Workshop: Social Capital and the Sense of Belonging in an Individualized Society
University of St. Gallen, Mai 7-9, 2009
The workshop “Social Capital and the Sense of Belonging in an Individualized Socitey” will be held at the University of St. Gallen on May 7-9, 2009. It will bring together leading scholars from various fields who will take stock of the dynamics of individualization and social integration in modern societies and discuss strong notions of sociality. Scholars from philosophy, management studies, sociology, history, and religious studies will compare different methodological approaches, examine how social capital theory can be used for explaining and evaluating social embeddedness, and analyze the instrumental and non-instrumental aspects of cooperation.
From its earliest beginnings up to recent times, the rise of the individual has been accompanied by worries about the erosion of social bonds. – When Adam Smith analyzed self-interest in the 18th century, he also explored the notions of fellow-feeling and sympathy. – When Alexis de Tocqueville coined the term “individualism” in the early 19th century, he at once turned to resources of communality and sociability as well. – In recent years, discussions on the “individualized society” and its discontents have led to a growing interest in the concept of “social capital.”
All these debates revolve around the question of how cooperation, social integration and the sense of belonging coalesce with individual self-determination and independence. Yet the concepts used are notoriously vague.
In this workshop we will focus on strong notions of sociality as they emerge against the backdrop of an individualized society. The approach will be two-pronged. We seek to initiate an exchange on conceptual and methodological issues by pooling the discourses on “belonging” on the one hand, “social capital” on the other hand. While the notion of “belonging” can be traced back to a communitarian framework and often alludes to a somewhat romanticized image of togetherness, the notion of “social capital” which has been put forward by economic and social theory appeals to the champions of matter-of-factness. Differences in terms of atmosphere notwithstanding, those approaches share a similar set of questions and face related problems, as they both aim at describing the “cement of society.” “Belonging” stands for a particularly strong social relation among people that implies reliability and availability of the persons concerned. “Social capital” is deemed to be instrumental for explaining cooperation in organizations and in the social sphere in general. Both concepts aim at social relations that imply some kind of affiliation, ownership or appropriation. This applies to “belonging together” or “belonging to somebody” as well as to the property rights linked to “capital.” Both instrumental and non-instrumental relationships come into play here. “Belonging” encompasses various forms of social relations that may be symmetrical (among people on an equal footing) or asymmetrical (like e.g. the relation between parents and children). Questions of power and recognition, dependency and trust come into play here. The individual is exposed to demands, is committed to somebody, depends on the backing and the support of others etc. The issues of affiliation and ownership also come up in recent debates on “social capital,” albeit in a different way. The term “social capital” has been used to criticize the privileged access of specific groups to social networks or to foster the functioning of the civil society. To the extent that “social capital” is disposed of by individuals, they expect to benefit (or capitalize) from using it. Yet generating and maintaining it is a matter of collective behavior. This again brings up the issues of dependency and commitment.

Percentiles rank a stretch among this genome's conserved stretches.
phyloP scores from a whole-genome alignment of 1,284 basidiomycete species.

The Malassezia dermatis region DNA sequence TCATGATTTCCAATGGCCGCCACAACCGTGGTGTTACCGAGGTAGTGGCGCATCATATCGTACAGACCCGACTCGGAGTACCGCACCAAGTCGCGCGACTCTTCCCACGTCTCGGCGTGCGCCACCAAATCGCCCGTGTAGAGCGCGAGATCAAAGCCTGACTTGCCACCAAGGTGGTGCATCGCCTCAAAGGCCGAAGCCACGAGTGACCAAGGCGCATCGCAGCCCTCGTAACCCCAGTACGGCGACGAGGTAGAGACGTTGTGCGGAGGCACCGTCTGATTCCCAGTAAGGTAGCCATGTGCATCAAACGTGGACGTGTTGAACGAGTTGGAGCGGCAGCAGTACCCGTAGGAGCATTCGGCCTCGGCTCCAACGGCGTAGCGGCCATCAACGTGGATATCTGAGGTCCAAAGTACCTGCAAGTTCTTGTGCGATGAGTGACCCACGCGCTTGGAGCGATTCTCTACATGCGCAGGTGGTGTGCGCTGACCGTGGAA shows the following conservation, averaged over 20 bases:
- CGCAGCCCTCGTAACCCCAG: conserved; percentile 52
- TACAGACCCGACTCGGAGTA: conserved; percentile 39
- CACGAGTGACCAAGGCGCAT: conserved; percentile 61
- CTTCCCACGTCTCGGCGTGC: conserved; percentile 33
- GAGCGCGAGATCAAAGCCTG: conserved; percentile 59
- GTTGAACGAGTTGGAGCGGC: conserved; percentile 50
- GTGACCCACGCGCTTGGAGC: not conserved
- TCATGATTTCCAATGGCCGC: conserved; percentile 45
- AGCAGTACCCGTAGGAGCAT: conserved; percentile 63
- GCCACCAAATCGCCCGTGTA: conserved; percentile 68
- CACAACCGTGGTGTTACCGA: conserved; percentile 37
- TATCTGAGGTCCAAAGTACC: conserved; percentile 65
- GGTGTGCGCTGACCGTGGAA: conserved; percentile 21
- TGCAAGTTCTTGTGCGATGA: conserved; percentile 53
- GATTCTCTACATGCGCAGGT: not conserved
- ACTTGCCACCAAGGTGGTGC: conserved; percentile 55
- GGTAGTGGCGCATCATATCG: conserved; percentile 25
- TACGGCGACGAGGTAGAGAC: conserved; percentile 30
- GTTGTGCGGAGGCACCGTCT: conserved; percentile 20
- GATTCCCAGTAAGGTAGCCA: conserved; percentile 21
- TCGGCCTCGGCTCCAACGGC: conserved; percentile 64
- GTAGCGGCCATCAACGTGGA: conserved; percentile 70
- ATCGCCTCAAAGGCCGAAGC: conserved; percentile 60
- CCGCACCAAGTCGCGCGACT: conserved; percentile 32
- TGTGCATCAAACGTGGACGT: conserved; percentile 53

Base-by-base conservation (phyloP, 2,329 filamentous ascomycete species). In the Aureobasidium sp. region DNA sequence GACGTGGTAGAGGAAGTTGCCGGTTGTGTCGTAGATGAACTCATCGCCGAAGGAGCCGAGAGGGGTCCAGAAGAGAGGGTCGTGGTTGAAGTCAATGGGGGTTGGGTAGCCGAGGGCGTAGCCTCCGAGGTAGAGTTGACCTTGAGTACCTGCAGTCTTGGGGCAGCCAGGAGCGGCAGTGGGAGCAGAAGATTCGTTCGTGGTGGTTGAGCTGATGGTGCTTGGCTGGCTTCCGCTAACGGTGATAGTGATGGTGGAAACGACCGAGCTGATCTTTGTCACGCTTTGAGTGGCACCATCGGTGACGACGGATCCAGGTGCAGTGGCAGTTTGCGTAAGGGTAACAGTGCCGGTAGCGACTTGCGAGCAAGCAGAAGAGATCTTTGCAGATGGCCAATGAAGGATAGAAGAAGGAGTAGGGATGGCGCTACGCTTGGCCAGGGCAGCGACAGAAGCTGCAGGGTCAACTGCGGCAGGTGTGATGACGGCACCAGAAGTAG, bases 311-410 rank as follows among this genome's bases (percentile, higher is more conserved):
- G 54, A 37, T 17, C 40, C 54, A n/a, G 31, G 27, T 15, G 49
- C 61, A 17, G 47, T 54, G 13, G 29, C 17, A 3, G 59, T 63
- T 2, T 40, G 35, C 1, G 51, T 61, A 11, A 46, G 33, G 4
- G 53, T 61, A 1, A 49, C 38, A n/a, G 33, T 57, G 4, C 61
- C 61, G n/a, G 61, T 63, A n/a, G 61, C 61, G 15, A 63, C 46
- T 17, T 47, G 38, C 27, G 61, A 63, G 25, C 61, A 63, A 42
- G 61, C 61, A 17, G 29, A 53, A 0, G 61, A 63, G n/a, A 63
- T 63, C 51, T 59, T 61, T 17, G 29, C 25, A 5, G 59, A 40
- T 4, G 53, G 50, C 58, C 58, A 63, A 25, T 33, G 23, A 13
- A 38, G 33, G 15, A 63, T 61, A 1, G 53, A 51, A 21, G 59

The envisaged meeting will be the 3rd event in a series of interdisciplinary research workshops co-organized by the Department of Philosophy at the University of St. Gallen and the “St. Gallen Symposium.” Previous workshops were held on Rationality and Commitment in 2003 (participants included, among others, Nobel prize winner Amartya Sen and Philip Pettit) and on Altruism in 2007 (participants included, among others, Nobel prize winner Gary Becker and Robert Frank). As the previous events, this 3rd conference will be a research-oriented, closed workshop taking place within the St. Gallen Symposium, which is a major yearly event for leaders from the political and the business world and for students. The St. Gallen Symposium is interested in presenting some of the workshop participants as keynote speakers to the general audience and is willing to support the workshop financially.
Prof. Dr. Dieter Thomä (Homepage)
Dr. Christoph Henning (Homepage)
Dr. Olivia Mitscherlich (Homepage)
Universität St. Gallen
CH-9010 St. Gallen
Prof. Dr. Hans Bernhard Schmid
PD Dr. Michael Schefczyk (Homepage)